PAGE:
My office environment has both wired as well as 802.11 (wireless) LAN. I am connected to both. Does it make any difference in my data transfer rate?

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When your station is connected to more than one interface, the interface actually used to transmit data is determined by your routing table. Each network route has a metric associated with it that helps the TCP/IP stack decide which route is best. For example:
C:\WINDOWS\SYSTEM32>route print
------------------------------------------------------------------------------- Active Routes: Network Destination Netmask Gateway Interface Metric 0.0.0.0 0.0.0.0 10.0.0.1 10.0.0.242 30 0.0.0.0 0.0.0.0 10.0.0.1 10.0.0.241 10 ...etc... Default Gateway: 10.0.0.1 -------------------------------------------------------------------------------

In this case, 10.0.0.241 is assigned to my Ethernet NIC, while 10.0.0.242 is assigned to my wireless NIC. Interface .241 has a smaller metric (10) than .242 (30), meaning that this default route is better. As a result, non-local traffic will always be sent over my 10/100 Ethernet connection instead of my 802.11b wireless connection. If my Ethernet connection goes down (e.g., cable unplugged), the .241 route will disappear, and the .242 route will automatically be used instead. Having two default routes does not affect the link speed of either interface, but route metrics can reflect link speed (i.e., the fast link can have a smaller metric.)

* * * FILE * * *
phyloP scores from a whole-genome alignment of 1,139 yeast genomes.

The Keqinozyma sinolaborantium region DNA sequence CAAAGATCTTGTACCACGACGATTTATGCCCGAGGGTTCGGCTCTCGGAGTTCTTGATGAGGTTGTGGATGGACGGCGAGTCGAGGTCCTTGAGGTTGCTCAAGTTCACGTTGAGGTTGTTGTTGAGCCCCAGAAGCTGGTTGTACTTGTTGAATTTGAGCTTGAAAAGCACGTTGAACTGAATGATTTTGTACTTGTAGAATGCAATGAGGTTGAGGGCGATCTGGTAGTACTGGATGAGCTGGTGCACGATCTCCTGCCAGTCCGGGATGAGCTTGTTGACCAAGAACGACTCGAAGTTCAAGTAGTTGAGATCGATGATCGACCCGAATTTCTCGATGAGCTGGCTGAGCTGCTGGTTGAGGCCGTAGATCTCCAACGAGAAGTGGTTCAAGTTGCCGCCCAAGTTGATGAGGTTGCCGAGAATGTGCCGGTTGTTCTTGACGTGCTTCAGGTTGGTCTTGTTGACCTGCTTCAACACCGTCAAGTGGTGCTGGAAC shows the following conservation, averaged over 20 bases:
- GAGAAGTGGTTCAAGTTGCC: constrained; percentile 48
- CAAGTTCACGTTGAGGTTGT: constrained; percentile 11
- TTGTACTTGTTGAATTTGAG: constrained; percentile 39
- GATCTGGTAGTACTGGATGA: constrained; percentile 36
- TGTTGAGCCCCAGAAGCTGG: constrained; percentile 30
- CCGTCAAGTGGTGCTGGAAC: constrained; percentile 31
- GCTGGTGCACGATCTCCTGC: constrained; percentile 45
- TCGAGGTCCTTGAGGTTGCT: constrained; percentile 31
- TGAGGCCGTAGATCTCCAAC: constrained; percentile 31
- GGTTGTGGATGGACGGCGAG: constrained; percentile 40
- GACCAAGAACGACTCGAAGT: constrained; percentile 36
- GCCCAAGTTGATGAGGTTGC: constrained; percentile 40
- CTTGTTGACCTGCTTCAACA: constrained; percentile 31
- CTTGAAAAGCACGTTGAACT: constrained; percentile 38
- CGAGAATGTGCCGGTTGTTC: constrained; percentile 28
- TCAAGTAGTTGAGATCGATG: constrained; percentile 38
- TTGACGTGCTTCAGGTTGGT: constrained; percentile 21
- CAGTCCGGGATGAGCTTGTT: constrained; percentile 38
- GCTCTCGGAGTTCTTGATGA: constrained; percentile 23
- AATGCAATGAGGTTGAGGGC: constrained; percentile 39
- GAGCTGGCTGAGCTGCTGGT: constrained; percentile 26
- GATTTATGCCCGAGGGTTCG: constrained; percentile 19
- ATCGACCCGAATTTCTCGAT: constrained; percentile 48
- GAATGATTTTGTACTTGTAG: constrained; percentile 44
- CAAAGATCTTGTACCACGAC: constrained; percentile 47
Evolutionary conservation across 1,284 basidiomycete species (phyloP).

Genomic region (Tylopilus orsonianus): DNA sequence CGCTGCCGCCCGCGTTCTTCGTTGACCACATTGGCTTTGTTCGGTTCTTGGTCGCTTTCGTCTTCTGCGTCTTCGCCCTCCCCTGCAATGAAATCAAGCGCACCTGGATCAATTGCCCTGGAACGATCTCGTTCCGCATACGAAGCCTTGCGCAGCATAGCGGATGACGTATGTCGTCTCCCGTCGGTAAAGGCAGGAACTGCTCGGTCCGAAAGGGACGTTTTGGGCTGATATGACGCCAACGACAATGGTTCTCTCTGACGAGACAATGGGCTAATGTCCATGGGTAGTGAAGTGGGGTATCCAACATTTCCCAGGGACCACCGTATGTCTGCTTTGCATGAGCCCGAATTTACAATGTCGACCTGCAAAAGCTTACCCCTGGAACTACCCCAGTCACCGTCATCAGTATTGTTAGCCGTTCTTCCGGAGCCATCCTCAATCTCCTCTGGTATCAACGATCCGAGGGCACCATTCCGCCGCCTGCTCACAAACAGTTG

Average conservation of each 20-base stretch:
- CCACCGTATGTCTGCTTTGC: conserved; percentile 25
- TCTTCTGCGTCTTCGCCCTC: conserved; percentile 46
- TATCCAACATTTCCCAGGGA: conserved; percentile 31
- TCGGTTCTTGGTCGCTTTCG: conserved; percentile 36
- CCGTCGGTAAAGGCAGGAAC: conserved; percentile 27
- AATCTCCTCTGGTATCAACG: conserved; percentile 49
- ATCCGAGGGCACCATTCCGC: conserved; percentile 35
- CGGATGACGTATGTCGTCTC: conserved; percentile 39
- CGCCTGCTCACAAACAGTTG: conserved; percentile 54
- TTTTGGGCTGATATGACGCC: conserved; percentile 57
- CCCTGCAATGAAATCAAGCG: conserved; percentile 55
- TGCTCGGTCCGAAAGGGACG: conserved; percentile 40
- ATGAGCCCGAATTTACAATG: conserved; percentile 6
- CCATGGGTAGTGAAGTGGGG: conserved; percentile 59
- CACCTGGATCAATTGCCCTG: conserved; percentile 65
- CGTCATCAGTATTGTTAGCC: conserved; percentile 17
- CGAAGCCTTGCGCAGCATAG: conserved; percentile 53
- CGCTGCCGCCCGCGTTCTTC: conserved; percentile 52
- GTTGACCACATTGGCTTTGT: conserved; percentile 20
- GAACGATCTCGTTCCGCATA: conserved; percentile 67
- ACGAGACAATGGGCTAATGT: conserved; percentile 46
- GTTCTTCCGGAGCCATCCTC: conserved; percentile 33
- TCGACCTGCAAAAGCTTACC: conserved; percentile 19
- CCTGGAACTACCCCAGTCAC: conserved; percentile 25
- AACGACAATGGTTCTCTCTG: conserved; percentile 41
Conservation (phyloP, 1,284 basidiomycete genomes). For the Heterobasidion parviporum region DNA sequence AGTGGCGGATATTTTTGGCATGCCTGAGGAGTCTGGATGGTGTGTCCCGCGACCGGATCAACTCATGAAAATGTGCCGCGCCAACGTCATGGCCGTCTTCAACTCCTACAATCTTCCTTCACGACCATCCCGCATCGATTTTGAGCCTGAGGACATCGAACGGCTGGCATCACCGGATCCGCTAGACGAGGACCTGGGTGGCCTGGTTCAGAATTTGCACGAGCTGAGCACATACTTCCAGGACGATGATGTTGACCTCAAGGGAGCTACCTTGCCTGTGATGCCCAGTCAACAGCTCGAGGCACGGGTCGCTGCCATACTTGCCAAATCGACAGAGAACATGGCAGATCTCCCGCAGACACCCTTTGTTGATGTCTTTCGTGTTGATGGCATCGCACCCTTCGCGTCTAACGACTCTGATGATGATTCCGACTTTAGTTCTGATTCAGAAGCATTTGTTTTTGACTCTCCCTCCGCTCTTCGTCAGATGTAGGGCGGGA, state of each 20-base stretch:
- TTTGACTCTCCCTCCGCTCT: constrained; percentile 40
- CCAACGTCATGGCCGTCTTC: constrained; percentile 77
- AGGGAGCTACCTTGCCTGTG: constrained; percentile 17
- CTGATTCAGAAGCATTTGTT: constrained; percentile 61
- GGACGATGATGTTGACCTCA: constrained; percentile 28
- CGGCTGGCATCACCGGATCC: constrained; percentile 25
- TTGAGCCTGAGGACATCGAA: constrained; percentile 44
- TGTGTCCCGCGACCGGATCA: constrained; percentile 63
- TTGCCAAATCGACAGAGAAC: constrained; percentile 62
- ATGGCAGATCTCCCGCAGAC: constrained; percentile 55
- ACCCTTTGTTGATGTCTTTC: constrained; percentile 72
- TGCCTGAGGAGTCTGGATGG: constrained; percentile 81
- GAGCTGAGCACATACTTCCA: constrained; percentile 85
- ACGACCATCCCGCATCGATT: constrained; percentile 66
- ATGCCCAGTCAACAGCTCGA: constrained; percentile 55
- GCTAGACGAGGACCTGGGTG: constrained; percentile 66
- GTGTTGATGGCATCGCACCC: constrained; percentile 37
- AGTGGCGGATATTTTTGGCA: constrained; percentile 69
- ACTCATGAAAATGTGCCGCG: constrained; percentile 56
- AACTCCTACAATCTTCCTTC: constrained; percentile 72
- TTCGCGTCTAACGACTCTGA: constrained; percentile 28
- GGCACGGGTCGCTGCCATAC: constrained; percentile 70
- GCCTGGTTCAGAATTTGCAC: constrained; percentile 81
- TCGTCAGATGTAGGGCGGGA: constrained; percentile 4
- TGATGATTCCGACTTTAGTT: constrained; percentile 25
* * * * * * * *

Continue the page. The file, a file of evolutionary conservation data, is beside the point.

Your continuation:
This was first published in November 2003

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